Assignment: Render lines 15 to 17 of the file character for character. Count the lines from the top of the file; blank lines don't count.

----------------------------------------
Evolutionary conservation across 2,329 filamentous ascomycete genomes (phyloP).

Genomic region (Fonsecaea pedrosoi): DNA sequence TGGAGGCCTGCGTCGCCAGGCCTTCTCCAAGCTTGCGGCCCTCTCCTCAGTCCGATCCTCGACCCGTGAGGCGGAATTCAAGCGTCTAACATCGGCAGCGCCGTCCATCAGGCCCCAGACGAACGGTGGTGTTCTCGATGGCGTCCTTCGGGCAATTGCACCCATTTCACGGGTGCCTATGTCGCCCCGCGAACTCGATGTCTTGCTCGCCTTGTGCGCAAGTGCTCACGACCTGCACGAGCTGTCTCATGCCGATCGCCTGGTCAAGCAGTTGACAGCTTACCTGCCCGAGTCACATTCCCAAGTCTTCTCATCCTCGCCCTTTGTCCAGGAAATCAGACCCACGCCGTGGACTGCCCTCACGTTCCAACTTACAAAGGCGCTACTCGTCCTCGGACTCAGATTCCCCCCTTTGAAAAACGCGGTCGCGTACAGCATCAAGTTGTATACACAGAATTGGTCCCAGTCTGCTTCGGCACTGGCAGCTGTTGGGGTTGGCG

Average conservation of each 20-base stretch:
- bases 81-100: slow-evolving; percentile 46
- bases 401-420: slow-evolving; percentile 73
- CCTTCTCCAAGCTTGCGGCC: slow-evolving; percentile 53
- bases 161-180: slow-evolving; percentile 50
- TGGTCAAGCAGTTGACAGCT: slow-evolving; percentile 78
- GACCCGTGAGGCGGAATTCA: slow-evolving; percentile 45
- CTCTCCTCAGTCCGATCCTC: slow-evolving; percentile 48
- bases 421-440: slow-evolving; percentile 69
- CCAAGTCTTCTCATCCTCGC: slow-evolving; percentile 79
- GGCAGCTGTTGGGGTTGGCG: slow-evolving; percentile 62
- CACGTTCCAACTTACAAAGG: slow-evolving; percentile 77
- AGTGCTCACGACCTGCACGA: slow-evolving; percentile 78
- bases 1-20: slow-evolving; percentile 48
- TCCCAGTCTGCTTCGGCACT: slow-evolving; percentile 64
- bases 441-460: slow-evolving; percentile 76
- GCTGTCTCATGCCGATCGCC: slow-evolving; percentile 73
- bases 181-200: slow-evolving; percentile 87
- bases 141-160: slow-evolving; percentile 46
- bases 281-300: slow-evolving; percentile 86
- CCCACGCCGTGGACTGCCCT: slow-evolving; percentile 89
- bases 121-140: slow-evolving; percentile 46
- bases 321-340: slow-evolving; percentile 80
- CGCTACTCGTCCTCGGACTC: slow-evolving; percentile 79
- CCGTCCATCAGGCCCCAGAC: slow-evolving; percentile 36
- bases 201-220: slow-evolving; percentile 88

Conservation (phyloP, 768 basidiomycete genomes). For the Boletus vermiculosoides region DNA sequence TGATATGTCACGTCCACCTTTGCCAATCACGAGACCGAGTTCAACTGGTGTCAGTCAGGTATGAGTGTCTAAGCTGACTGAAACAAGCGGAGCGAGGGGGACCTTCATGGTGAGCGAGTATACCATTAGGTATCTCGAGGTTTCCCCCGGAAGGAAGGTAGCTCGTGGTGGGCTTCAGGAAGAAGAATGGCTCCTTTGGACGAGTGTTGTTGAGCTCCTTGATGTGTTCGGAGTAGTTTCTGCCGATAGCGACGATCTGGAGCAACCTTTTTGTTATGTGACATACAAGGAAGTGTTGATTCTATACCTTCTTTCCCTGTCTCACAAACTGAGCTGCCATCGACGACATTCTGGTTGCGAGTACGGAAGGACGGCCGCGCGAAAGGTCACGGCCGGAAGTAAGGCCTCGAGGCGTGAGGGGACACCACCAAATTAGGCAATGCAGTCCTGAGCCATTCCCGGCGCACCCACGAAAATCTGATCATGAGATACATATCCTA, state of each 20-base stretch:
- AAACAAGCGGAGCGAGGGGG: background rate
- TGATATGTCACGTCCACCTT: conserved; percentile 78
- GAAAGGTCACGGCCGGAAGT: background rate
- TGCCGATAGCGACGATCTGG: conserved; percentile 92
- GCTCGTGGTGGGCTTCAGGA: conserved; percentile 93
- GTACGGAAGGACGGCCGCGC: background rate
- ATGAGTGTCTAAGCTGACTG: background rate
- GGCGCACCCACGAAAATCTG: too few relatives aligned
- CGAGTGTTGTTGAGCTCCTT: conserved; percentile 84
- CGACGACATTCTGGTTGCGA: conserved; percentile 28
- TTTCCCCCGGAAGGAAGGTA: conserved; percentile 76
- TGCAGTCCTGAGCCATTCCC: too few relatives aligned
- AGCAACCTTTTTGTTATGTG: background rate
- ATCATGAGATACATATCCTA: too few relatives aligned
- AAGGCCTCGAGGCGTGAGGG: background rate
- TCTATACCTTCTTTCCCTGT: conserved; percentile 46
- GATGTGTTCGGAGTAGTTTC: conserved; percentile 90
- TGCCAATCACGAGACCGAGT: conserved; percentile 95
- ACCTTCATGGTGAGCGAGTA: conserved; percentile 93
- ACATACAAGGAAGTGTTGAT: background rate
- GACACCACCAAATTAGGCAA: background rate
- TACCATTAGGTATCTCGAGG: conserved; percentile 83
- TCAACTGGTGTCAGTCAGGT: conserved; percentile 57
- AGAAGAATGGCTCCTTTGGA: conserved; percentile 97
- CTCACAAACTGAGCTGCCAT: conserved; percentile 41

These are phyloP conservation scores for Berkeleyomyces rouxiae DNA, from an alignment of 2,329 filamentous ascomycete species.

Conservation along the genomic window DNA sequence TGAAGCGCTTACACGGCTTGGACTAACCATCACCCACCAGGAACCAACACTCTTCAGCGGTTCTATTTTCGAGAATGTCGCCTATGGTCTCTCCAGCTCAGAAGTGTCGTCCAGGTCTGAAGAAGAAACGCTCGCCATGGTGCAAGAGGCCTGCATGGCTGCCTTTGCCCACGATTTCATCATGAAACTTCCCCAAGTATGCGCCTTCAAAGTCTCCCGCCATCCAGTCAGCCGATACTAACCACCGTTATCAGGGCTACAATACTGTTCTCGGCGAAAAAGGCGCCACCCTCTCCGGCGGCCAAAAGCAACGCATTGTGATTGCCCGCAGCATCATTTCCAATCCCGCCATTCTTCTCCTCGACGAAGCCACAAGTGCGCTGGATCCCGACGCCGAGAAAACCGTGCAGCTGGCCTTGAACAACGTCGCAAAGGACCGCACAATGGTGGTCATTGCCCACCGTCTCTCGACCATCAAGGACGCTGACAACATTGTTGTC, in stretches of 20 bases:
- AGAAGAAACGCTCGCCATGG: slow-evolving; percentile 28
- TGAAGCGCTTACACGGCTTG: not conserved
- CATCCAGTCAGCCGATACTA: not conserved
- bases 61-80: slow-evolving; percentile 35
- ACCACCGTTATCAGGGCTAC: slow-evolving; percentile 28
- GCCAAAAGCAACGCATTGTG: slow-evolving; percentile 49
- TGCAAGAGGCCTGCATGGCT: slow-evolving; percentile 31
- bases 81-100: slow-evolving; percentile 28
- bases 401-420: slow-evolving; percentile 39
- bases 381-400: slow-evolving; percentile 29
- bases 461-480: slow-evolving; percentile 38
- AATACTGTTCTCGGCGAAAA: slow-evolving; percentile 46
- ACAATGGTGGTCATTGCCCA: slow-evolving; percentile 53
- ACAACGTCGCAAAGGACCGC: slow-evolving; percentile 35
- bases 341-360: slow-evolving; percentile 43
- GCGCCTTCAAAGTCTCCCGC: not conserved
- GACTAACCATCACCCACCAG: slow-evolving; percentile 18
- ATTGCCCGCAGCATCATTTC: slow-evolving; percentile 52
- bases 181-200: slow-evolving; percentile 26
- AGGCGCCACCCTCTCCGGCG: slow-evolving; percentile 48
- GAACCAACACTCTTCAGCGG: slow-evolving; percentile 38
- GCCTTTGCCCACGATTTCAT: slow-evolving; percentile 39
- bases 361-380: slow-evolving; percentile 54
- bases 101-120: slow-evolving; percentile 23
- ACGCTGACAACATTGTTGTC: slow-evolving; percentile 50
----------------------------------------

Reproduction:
- AGTGCTCACGACCTGCACGA: slow-evolving; percentile 78
- bases 1-20: slow-evolving; percentile 48
- TCCCAGTCTGCTTCGGCACT: slow-evolving; percentile 64